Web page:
I don't know about Netflix, but for Amazon there is Family Sharing, which allows you to share services such as Prime Video across a limited number of named users. There should be no need to ever share passwords. If Netflix has a similar system, then sharing passwords would indeed seem to be operating outside the system they have provided for family sharing, and would represent evidence of malfeasance (an intent to defraud) in and of itself.

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rh587
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Re: What happens if...

If you borrow a tablet from me and watch Netflix what then? You did not need to login to Netflix. Legal or illegal? Fine for an hour? Fine for a year? Still fine when you give me money for rent of the tablet?

I would suggest that is akin to borrowing a DVD - I can't use the tablet whilst you've borrowed it.

That's very different to plugging my Netflix creds into your tablet or indeed your smart TV so that we can both use the account in the comfort of our separate homes.

It's not a perfect analogy since I could be using my TV whilst you use my tablet, but the idea of sharing devices differs slightly in that it applies to a (presumably) finite number of devices, whereas raw credentials could (in principle) be used on an infinite number of devices (until Netflix blocks the account).

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Thomas the Tank Engine lobotomised by fat (remote) controller

rh587
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I'm sure they've done the math, but that seems like it would be a hell expensive project to save on a small number of staff.

Eh, this mining is an expensive lark - I had a school friend who went out and did a few years as a Mining Engineer. The town his son was born in doesn't exist anymore - mine arrives, they build out, dig for 10 years and abandon it.

Every meat sack needs somewhere to sleep, eat and do their business. You have to ship food out to the arse end of nowhere and deal with waste. You have to air-condition the buildings, etc, etc.

The fewer people the better - these places are so remote that the best analogy is to an aircraft carrier/naval vessel.

Each job you can automate eliminates a bunk, a seat in the mess, reduces the requirements for waste-disposal systems, reduces the size of the food stores, eliminates a life-raft seat. Fewer crew reduces the number of galley cooks needed, which in itself churns back into reduced bunks/heads/food rations.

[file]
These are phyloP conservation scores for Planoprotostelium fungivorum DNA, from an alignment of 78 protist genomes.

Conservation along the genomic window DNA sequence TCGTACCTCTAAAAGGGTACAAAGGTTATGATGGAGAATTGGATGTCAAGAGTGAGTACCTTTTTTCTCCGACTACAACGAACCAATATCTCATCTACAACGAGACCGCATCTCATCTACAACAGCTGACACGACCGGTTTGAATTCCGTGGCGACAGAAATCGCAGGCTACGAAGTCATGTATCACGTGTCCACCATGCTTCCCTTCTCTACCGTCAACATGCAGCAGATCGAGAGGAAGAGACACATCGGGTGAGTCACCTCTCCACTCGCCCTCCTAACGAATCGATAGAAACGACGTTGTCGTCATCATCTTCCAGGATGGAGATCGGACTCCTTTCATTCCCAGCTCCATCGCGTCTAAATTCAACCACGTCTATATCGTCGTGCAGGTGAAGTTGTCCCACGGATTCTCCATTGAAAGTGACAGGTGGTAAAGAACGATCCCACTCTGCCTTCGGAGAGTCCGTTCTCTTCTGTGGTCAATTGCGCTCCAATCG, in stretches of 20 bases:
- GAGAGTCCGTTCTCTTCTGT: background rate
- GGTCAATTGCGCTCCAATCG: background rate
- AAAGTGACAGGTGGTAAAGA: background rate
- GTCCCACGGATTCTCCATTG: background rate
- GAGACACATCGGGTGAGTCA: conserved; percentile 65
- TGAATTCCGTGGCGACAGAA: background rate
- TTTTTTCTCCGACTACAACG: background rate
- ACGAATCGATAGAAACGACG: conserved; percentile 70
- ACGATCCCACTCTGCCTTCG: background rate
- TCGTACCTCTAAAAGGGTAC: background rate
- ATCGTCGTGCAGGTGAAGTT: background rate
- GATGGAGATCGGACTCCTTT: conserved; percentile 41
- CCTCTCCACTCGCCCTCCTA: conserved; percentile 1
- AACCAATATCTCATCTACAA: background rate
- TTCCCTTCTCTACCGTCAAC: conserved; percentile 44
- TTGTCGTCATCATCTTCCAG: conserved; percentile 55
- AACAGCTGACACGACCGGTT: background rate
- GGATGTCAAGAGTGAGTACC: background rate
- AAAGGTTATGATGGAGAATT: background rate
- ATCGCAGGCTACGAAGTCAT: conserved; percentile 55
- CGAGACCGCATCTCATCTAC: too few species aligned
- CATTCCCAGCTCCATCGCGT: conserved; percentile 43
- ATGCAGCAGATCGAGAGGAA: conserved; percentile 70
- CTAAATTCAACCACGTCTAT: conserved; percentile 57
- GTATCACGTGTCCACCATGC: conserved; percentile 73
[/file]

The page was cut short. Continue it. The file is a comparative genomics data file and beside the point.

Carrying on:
The savings form a positive-feedback loop that scales quite rapidly past the actual salary and training costs for the crew.

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Home Sec Amber Rudd: Yeah, I don't understand encryption. So what?

rh587
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Re: Techies will continue to sneer.

Sneerers gonna sneer.

Schneier's gonna Schneier?

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US yanks staff from Cuban embassy over sonic death ray fears

rh587
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I second the 'bullshit' call. CIA have huge technical capability. For example overhear conversations by bouncing a laser off a window and measuring the interference caused by sound waves vibrating on the window.

Yeah, this.

They may be shouting that it's the Cuban's responsibility to ensure the protection of visiting Diplomatic staff, but US Counter-Intelligence groups can and do sweep embassies and diplomatic premises for bugs and it seems highly improbable that they would allow their staff to be "attacked" for a period of months without taking some sort of diagnostic action - the Cubans/Russians/SPECTRE could have been listening in. They're also quite familiar with acoustic espionage tools and weapons, having developed a few themselves over the years!

I find it inconceivable that after the first few reports they didn't install additional counter-espionage and monitoring tools, step up their sweeps, etc.

Seems far more likely it's something bad in the aircon, CO fumes from a bad boiler, sick building syndrome or the like.

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The UK isn't ditching Boeing defence kit any time soon

rh587
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Re: Cseries not really competing with 737

As far as I know the Bombardier CSeries is not really competing with the 737 as the smallest 737 is much bigger than the biggest CSeries. If anything the CSeries is competing for the slot that is currently taken by older AVRO and Fokker aircraft and by contemporary Embraer models.